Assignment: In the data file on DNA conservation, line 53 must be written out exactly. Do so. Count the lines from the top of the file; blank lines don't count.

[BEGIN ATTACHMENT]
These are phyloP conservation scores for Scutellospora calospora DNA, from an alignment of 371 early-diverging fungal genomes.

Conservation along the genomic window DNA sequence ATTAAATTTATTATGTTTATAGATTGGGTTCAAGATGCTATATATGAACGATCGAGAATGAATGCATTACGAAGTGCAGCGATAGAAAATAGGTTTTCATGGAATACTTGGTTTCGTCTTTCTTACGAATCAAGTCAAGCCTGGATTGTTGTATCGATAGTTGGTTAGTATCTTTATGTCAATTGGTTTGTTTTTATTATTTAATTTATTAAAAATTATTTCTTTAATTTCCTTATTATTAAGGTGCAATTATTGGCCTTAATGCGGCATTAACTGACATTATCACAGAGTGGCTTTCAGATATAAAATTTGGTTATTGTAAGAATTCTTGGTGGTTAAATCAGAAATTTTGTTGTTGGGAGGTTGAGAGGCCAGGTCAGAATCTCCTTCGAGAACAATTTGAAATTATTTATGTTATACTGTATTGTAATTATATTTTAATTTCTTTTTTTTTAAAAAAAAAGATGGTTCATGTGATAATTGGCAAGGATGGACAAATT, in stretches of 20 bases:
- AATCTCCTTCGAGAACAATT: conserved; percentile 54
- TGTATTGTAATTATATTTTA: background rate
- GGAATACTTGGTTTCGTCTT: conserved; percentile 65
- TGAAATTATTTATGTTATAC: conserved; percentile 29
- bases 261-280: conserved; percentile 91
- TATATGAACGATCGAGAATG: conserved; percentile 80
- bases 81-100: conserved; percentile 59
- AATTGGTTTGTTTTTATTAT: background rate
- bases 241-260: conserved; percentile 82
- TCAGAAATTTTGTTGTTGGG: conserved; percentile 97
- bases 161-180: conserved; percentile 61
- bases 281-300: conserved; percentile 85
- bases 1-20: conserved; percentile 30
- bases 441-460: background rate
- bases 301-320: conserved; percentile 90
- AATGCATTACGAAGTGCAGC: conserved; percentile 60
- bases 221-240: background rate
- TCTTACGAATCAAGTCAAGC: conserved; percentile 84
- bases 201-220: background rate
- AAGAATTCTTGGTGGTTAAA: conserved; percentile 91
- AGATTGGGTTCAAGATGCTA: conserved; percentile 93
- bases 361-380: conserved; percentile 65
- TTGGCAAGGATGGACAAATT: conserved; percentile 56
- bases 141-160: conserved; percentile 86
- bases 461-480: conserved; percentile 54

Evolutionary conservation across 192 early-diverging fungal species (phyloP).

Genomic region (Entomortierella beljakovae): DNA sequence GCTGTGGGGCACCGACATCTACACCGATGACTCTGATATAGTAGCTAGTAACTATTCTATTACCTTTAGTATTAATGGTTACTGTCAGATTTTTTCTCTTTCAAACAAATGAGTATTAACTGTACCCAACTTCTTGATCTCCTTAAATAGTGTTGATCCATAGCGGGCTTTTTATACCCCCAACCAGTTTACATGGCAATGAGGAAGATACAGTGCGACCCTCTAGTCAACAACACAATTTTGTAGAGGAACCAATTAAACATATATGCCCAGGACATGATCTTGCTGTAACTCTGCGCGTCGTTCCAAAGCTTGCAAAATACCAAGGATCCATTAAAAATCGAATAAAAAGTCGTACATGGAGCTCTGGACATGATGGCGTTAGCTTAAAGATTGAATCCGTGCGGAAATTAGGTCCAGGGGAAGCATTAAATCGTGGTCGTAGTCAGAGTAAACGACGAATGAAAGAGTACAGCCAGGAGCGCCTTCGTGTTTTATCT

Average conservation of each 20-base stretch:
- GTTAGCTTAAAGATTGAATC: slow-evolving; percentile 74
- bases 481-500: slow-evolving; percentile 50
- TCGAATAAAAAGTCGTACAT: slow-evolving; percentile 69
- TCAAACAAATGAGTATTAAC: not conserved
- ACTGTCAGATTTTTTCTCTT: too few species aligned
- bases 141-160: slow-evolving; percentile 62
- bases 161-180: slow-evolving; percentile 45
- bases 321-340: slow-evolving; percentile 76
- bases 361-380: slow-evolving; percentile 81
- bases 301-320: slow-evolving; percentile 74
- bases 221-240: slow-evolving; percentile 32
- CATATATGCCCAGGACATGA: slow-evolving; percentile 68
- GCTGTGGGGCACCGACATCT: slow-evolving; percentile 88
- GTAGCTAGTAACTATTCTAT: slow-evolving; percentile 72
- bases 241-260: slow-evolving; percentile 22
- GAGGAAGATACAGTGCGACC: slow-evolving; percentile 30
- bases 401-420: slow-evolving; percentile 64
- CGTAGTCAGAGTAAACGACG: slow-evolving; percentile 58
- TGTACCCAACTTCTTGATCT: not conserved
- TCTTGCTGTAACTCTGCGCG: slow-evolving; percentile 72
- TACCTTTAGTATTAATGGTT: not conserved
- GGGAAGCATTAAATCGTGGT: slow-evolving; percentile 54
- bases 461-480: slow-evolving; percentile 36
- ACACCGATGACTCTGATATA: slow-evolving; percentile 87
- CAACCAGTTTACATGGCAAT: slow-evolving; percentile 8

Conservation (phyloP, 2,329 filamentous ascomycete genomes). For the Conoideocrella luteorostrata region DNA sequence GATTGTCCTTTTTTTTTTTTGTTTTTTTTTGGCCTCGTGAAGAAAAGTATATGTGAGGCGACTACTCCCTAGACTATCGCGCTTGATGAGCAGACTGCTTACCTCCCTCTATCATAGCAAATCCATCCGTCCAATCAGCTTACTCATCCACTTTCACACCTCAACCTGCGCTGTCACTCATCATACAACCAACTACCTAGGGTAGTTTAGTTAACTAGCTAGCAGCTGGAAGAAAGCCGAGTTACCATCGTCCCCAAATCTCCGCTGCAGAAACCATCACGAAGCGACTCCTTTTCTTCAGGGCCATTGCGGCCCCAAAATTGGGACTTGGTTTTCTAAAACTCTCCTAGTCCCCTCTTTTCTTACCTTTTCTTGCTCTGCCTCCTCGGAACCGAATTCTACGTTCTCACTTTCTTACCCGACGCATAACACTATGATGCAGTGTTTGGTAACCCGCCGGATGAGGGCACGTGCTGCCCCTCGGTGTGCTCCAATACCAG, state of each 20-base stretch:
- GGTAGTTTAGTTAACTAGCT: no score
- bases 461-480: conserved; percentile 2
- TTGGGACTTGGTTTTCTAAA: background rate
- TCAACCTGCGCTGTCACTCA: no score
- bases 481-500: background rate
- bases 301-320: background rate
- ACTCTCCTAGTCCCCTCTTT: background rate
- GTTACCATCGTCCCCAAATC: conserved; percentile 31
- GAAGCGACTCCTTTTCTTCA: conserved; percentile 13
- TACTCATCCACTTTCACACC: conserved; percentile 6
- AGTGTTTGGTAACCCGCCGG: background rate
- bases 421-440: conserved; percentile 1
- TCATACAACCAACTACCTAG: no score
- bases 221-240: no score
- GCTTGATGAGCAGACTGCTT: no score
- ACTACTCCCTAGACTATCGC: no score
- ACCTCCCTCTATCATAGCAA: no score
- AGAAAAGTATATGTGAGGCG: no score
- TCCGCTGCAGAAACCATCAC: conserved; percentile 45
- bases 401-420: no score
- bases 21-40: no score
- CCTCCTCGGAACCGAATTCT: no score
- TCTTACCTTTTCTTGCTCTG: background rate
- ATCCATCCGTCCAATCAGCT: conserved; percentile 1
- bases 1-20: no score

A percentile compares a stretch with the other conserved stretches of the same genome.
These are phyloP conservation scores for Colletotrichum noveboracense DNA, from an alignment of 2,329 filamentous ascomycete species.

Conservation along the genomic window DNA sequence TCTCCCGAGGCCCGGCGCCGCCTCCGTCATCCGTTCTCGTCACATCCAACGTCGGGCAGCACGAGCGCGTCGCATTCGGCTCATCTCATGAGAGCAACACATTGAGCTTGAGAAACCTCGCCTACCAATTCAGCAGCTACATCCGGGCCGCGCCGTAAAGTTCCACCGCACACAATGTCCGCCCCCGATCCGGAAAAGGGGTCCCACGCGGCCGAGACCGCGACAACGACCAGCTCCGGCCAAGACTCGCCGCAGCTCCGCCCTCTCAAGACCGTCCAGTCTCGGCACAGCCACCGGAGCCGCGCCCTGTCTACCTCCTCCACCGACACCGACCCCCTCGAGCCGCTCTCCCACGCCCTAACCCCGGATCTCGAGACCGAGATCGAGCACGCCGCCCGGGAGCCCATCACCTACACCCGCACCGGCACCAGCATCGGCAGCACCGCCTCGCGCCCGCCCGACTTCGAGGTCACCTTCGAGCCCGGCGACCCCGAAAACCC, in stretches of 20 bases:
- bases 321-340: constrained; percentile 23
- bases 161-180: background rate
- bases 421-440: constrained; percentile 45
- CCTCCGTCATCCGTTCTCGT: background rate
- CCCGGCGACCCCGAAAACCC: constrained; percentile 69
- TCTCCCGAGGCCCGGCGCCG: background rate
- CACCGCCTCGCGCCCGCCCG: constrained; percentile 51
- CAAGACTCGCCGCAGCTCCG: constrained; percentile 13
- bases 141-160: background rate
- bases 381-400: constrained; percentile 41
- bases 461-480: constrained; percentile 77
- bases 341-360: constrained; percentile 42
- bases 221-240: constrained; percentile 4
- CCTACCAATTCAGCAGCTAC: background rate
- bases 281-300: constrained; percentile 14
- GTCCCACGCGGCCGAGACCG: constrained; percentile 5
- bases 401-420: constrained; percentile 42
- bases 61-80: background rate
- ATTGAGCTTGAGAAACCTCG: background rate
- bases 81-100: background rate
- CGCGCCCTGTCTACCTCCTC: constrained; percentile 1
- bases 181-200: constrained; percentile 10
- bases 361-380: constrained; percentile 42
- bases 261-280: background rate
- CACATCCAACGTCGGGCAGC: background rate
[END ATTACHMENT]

- bases 461-480: slow-evolving; percentile 36